A privilege walk highlights how race, gender, and sexuality can affect individual success. Ask learners to line up in an open space and instruct them to move forward based on statements read related to race gender, or sexuality. The power of the lesson comes from the debrief after the lesson when learners see how it feel to be in the front, middle, or back of the group and their placement in relation to others position, which allows them to see others more clearly.

Similar exercises of recognizing personal bias and privilege is advised in the “grow” domain for school libraries as applied to educators and community members.

Included in the same guide are activities in the “share” domain for school librarians. Activity #1 is “inclusive research” with the objective for the school librarian to learn the pronouns used by learners in the school community – “hold a conversation about recognizing pronouns with a large same of learners of varied gendered expression and allow them to share their opinions honestly.”

Activity #2 builds on Activity #1 by using the information to “create a new gender inclusion and diversity policy protecting and empowering learner and their autonomy”. GLSEN’s model gender diversity policy is provided.

The “create” domain applied to school libraries advises about book collections, book challenge policies and an activity to “facilitate and share lesson plans that incorporate banned books”. This activity encourages the school librarian to design a lesson plan that “puts the spotlight on banned books”.

  • standards crosswalks
    The crosswalks show the intersection between the AASL National School Library Standards and other sets of national teaching and learning standards.

AASL Library Standards and social justice charge to school librarians  

The AASL says that the shared foundation “include” is the school librarian’s directive to wage a social justice campaign with their students and the wider community:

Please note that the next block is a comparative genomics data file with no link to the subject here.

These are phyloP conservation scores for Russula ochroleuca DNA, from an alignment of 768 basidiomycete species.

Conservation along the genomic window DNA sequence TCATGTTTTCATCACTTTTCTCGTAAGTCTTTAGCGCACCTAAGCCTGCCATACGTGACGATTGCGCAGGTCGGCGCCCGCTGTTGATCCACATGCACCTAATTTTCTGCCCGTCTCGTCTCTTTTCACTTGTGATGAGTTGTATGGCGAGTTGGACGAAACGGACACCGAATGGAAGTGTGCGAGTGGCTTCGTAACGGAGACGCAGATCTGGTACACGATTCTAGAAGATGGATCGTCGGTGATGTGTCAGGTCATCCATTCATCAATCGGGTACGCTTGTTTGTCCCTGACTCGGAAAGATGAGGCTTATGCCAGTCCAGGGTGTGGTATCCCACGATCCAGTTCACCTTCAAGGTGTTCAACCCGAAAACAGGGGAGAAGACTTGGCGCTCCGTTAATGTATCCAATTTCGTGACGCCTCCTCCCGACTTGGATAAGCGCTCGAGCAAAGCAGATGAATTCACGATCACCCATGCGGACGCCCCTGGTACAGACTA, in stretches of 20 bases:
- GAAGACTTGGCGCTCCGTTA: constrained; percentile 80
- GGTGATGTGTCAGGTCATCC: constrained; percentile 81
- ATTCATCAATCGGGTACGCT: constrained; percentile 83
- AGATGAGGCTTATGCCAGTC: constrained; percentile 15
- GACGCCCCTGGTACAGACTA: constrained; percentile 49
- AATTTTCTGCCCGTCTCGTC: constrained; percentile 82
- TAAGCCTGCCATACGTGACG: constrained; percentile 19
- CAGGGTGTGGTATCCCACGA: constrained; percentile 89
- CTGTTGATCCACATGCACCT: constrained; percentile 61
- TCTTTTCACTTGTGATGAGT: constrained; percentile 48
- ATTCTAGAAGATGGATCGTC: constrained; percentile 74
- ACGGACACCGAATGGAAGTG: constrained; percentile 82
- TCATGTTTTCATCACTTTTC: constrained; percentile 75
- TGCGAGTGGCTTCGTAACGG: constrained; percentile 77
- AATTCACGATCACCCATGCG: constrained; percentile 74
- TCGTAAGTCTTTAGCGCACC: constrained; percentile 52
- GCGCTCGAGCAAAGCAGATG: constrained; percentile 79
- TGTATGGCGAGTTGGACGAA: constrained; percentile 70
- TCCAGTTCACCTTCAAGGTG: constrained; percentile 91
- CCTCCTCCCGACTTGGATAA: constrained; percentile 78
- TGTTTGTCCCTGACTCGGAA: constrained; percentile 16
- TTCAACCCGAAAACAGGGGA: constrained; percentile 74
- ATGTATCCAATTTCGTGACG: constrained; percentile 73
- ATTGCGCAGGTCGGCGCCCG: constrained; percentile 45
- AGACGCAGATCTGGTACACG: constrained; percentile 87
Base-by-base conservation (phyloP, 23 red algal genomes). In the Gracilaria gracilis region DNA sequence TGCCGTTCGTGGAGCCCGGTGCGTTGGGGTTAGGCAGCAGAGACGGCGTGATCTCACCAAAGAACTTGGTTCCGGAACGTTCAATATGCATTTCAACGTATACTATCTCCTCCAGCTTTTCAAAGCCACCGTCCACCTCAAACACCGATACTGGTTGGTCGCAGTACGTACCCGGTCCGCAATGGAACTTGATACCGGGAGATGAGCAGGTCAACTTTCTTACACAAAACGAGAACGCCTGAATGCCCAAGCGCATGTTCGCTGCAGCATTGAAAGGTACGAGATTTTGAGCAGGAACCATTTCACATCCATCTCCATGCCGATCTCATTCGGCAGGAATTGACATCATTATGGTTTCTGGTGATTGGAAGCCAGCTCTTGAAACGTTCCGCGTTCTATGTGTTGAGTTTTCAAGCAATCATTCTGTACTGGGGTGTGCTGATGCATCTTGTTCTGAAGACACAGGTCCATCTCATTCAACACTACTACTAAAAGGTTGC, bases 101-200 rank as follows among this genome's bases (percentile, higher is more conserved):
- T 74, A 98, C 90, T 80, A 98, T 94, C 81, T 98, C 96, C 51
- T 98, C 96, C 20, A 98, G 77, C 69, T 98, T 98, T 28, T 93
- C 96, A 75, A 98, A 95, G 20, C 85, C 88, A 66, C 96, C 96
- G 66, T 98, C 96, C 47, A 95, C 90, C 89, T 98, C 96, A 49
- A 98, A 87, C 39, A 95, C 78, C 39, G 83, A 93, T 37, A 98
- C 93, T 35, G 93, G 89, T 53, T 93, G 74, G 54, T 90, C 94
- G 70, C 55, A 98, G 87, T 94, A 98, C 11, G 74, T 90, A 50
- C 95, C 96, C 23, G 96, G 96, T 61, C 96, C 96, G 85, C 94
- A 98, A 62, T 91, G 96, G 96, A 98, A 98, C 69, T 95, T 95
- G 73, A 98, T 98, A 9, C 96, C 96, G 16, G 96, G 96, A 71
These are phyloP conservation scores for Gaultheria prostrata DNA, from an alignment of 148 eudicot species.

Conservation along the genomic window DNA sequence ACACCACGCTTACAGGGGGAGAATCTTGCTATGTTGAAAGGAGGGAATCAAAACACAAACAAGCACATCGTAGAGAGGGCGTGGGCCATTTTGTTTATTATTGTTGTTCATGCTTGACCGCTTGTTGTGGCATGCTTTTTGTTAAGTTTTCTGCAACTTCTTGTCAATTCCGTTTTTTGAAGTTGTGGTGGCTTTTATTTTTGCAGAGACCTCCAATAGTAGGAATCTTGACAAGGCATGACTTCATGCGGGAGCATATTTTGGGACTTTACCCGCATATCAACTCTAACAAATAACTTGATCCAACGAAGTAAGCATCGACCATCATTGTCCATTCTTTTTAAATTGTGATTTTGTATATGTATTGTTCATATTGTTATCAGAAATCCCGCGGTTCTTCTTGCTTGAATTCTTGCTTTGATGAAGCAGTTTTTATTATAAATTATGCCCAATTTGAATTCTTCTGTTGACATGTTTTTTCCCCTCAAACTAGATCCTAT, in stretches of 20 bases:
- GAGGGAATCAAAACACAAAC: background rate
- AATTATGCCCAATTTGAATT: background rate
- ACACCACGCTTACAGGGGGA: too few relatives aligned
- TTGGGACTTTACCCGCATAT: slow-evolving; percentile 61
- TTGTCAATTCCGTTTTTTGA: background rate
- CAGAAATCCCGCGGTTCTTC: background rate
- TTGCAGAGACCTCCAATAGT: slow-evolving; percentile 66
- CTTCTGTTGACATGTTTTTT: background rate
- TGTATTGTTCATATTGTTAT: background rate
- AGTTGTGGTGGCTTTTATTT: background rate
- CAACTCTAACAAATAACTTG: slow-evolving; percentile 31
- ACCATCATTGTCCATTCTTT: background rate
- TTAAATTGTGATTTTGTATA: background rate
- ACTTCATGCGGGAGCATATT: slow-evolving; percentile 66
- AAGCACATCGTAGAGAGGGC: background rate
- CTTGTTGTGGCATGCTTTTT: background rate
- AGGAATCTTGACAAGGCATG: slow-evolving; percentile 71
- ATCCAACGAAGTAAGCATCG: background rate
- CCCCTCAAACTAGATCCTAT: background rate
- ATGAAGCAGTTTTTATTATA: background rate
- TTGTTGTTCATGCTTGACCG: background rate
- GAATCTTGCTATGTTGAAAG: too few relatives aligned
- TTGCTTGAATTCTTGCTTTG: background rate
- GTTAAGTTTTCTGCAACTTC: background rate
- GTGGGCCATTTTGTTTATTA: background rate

Thinking back to January 2019, when our Emerging Leaders group met for the first time, we could never have anticipated just how timely our discussions about equity, diversity, and inclusion would be. We focused our project on the Shared Foundation of Include from AASL’s National School Library Standards for Learners, School Librarians, and School Libraries. As we prepare for the coming school year, whether it be in-person, virtual, or some form of hybrid learning, it is evident that our project is more timely than ever. We know that we must do even more to address intersectionality, bias, racism, and other social justice issues. Who better to lead the charge than school librarians? 

TASL’s Equity, Diversity, Inclusion (EDI) committee chair Brandi Hartsell, a Knox County school librarian is a contributor to the AASL Knowledge Quest publication. In one post, Hartsell describes a program she created for her school’s teachers to influence and shape their cultural competence. In another of her posts Hartsell encourages other librarians to ensure that the school’s library addresses the needs of LGBTQ+ readers and encourages the use of the AASL manual on Defending Intellectual Freedom: LGBTQ+ Materials in School Libraries. This publication will be the subject of Part 3 of this series.

Hartsell also writes for TASL Talks, a blog directed to Tennessee school librarians. Hartsell’s EDI committee posts book recommendations on a variety of issues including racism (including picture books for elementary school), illegal immigration, and LGBTQ. Book recommendations are divided by elementary, middle and high school.    


The AASL says it “empowers leaders to transform teaching and learning.” The AASL describes, the school librarian as a collaborator, change agent, and leader. (emphasis supplied) a characterization reinforced by the AASL’s sample job description for the school librarian. The AASL standards also elevate the school librarian from educator to activist. 

However, the AASL standards are not state law and must not be used in any way to skirt any state laws applicable to the Department of Education and Tennessee schools including the teaching of critical race theory concepts, the age appropriate materials and obscenity laws. This oversight responsibility is inherent in the position of the new state-wide school library coordinator. 

TASL has been training school librarians in the AASL standards which may not comply with Tennessee state laws. School librarian practices may require extensive review in light of legislation passed since TASL began training in the new standards.